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  • Notes on Contributors

STEPHEN AHERN is Professor of English at Acadia University. His work on the cultural politics of emotion in the eighteenth century includes two recent books, Affect and Abolition in the Anglo-Atlantic, 1770–1830 (2013), and Affected Sensibilities: Romantic Excess and the Genealogy of the Novel, 1680–1810 (2007). Under contract is a new book project entitled "Affect Theory and Literary Critical Practice: A Feel for the Text."

KATIE BARCLAY is a Discovery Early Research Career Researcher Award (DECRA) Fellow in the Australian Research Council Centre of Excellence for the History of Emotions, University of Adelaide. She is the author of the award-winning Love, Intimacy and Power: Marriage and Patriarchy in Scotland, 1650–1850 (2011), as well as numerous articles on emotion and family life. This essay arises from a recently completed project on representations of the family in the British press and how they shaped an "emotional public."

MICHAEL EDSON is Assistant Professor of English at the University of Wyoming. His articles have appeared in European Romantic Review, Journal for Eighteenth-Century Studies, and Studies in the Literary Imagination. His edited collection, Annotation in Eighteenth-Century Poetry, will be published in 2017. His essay in this special issue derives from a larger project exploring the affective aspects of poetic reception in eighteenth-century England.

ALEKSONDRA HULTQUIST is an Honorary Researcher for the ARC Centre of Excellence for the History of Emotions and a faculty member at Stockton University. Her work focuses on the literature and culture of the long eighteenth century, especially women writers, and she has published and taught internationally. She is a Managing Editor of ABO: Interactive Journal for Women and the Arts 1640–1830 and is finishing her monograph, "The Amatory Mode: Amatory Fiction and Its Passionate Legacy, 1680–1820."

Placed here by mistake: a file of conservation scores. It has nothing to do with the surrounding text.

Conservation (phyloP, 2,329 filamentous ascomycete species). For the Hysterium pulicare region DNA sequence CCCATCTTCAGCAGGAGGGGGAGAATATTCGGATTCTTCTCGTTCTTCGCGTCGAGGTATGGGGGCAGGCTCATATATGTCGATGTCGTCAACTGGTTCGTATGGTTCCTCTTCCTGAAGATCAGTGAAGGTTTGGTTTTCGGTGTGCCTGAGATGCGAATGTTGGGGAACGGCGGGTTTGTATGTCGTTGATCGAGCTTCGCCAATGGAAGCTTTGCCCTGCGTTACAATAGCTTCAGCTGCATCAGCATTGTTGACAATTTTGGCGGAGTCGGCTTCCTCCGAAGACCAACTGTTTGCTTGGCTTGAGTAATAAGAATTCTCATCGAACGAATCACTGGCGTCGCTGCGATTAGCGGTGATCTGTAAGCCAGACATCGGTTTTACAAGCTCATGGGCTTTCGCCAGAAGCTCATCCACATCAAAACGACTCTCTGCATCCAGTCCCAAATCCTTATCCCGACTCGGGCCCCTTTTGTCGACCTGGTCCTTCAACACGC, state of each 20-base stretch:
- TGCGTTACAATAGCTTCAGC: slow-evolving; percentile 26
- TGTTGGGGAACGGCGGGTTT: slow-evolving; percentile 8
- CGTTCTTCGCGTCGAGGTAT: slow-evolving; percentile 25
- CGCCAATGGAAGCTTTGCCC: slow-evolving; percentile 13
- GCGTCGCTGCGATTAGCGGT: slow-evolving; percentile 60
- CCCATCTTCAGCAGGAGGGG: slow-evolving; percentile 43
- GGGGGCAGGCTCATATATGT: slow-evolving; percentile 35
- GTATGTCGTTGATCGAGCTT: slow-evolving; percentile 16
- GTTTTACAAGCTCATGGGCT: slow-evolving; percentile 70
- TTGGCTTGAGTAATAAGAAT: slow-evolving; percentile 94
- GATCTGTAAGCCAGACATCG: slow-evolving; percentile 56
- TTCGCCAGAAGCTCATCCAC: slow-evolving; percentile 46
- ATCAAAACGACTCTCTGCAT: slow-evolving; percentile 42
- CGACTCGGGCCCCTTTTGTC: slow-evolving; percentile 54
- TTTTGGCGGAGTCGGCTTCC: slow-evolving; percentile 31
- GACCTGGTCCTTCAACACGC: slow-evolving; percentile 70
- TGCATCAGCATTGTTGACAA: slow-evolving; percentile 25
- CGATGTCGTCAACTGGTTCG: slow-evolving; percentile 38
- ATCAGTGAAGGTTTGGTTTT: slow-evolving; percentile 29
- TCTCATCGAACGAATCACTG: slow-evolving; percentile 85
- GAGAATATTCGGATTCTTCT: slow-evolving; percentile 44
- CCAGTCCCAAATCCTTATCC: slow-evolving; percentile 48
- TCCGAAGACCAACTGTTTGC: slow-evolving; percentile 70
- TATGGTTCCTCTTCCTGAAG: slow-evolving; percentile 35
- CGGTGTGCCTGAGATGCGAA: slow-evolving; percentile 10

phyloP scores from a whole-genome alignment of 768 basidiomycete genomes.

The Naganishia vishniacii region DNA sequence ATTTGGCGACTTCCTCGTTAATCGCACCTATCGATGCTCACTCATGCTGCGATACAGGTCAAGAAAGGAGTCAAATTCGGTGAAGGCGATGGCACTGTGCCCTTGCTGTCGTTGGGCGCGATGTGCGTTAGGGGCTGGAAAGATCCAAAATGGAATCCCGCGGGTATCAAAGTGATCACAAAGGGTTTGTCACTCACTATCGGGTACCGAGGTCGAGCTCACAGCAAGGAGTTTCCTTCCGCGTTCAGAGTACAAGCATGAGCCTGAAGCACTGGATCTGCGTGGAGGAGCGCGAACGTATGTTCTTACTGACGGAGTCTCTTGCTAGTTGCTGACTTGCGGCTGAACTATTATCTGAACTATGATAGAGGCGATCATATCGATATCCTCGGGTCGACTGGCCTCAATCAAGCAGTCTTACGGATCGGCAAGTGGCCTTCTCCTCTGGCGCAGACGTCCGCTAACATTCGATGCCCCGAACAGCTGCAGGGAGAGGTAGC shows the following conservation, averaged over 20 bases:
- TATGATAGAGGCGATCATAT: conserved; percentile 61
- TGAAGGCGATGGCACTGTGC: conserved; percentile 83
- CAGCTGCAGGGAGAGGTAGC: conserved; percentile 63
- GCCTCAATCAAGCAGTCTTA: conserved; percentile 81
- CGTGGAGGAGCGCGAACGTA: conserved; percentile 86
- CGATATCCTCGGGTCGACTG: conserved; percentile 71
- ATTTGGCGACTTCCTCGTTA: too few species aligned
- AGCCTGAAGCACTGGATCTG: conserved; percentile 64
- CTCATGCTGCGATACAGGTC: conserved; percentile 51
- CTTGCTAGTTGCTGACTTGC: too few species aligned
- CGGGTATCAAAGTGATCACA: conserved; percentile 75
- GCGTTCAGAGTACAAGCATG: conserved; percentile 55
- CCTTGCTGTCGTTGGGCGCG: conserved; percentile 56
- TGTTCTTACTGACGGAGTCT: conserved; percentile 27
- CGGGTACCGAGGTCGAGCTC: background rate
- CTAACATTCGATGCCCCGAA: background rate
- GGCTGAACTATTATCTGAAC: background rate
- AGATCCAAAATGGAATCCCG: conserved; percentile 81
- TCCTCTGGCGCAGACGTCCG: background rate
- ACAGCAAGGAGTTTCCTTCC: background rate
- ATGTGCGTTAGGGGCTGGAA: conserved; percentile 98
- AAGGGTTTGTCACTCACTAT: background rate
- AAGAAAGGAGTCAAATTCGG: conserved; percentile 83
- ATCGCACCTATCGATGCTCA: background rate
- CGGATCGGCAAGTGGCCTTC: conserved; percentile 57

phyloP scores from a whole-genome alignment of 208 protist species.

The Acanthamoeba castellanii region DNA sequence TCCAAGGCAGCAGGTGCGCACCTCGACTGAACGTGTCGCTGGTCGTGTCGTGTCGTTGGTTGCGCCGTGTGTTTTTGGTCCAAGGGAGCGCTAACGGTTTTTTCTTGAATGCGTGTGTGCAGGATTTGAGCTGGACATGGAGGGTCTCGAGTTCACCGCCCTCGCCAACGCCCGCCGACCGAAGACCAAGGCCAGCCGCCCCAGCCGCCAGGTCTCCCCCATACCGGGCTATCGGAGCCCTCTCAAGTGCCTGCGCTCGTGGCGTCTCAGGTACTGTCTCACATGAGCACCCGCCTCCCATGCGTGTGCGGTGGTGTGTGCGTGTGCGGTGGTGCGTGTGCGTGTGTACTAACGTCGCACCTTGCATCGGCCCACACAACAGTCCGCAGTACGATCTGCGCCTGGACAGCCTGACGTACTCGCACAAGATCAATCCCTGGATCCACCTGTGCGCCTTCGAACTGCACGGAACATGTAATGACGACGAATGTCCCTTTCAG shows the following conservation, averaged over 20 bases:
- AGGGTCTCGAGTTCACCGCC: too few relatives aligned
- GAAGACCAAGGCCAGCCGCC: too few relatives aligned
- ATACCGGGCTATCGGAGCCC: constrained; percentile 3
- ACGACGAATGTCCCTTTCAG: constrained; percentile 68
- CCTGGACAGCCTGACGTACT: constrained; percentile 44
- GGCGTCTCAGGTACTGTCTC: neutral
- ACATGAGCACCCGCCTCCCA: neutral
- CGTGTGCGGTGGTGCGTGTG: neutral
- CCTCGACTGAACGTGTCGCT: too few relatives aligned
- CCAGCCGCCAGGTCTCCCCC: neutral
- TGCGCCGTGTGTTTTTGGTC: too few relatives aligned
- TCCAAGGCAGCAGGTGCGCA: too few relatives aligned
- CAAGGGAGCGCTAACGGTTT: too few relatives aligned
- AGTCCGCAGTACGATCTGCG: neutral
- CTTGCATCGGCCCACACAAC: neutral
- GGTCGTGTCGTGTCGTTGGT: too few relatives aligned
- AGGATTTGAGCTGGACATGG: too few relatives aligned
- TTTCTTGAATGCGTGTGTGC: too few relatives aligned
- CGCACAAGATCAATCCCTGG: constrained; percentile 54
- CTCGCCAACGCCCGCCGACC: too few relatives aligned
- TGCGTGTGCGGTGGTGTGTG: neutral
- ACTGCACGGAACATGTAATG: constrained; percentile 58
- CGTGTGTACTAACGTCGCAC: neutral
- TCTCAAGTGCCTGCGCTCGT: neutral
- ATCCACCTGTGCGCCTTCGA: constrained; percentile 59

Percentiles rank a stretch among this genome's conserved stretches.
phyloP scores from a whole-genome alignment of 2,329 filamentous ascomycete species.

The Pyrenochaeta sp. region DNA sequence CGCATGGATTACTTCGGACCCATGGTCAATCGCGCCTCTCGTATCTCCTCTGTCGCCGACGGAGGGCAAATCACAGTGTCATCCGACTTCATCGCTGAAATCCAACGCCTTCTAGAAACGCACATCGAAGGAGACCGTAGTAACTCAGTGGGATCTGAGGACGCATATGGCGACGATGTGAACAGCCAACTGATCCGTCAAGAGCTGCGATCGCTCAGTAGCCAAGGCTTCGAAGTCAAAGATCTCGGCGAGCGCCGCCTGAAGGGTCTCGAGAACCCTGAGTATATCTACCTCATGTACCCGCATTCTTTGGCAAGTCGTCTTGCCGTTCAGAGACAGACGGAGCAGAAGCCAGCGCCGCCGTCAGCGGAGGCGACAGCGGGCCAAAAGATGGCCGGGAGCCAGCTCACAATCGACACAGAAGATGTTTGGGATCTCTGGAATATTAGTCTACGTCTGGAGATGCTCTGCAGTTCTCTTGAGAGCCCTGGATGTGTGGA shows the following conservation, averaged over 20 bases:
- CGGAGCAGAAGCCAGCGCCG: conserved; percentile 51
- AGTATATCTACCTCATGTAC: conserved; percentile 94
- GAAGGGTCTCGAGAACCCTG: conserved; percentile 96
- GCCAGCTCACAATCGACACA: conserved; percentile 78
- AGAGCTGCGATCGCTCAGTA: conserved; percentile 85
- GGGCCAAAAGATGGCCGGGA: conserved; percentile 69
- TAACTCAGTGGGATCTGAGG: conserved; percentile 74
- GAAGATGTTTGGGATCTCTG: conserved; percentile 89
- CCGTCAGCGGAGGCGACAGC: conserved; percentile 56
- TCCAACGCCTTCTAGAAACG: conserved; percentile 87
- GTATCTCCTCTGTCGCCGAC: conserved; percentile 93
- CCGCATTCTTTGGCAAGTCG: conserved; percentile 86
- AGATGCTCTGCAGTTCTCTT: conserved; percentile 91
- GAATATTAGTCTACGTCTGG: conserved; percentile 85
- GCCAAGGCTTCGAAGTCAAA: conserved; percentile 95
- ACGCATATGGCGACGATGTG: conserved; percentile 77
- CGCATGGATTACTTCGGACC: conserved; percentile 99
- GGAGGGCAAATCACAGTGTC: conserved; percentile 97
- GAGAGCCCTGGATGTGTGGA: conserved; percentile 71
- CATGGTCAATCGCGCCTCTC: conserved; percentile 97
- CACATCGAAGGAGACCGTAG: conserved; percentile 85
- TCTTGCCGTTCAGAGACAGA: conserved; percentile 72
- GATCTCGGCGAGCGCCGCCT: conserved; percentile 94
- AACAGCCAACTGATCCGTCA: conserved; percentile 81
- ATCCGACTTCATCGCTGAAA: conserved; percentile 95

M. WADE MAHON is Professor of English at the University of Wisconsin Stevens Point. His research focuses on the eighteenth-century elocution movement and its contributions to rhetorical theory. He has published in Rhetoric Society Quarterly, Reader, and Pedagogy, and is currently examining elocutionary education in late eighteenth-century Ireland. [End Page 383]

JEAN I. MARSDEN is Professor of English at the University of Connecticut. Her publications include The Re-Imagined Text: Shakespeare, Adaptation, and Eighteenth-Century Literary Theory (1995), Fatal Desire: Women, Sexuality, and the English Stage, 1660–1720 (2006), and a recently completed book project, "Theaters of Feeling: Performance and Emotion on the Eighteenth-Century Stage."

JEAN MCBAIN is a Ph.D. candidate in history at the University of Melbourne, where she is working on a thesis provisionally entitled "Liberty, Licence and Libel: Press Freedom and British Periodicals, 1695–1740." Jean's work has encompassed book history projects on William Caxton's print house, the publishing history of Jonathan Swift's later poems, and the uses and manipulations of reader letters by Daniel Defoe in the Review.

ROBERT PHIDDIAN teaches in Renaissance and eighteenth-century literature and has a special interest in political satire, parody, and humor. He researches political satire, from the eighteenth century to current Australian political cartoons. He is author of Swift's Parody (1995) and 30 scholarly articles, and editor (with Haydon Manning) of Comic CommentatorsContemporary Political Cartooning in Australia (2008) and (with Heather Kerr and David Lemmings) of Passions, Sympathy and Print Culture: Public Opinion and Emotional Authenticity in Eighteenth-Century Britain (2016).

KATHRYN TEMPLE, Associate Professor at Georgetown University, is currently completing a book on legal emotions in eighteenth-century England. She works at the interaction of affect and institutional structures. Her next book, about the relationship between narratives of survival and neoliberalism, is entitled "Culture of Survival."

The Editors wish to thank Sydney Hunt for her editorial assistance with this issue. [End Page 384]



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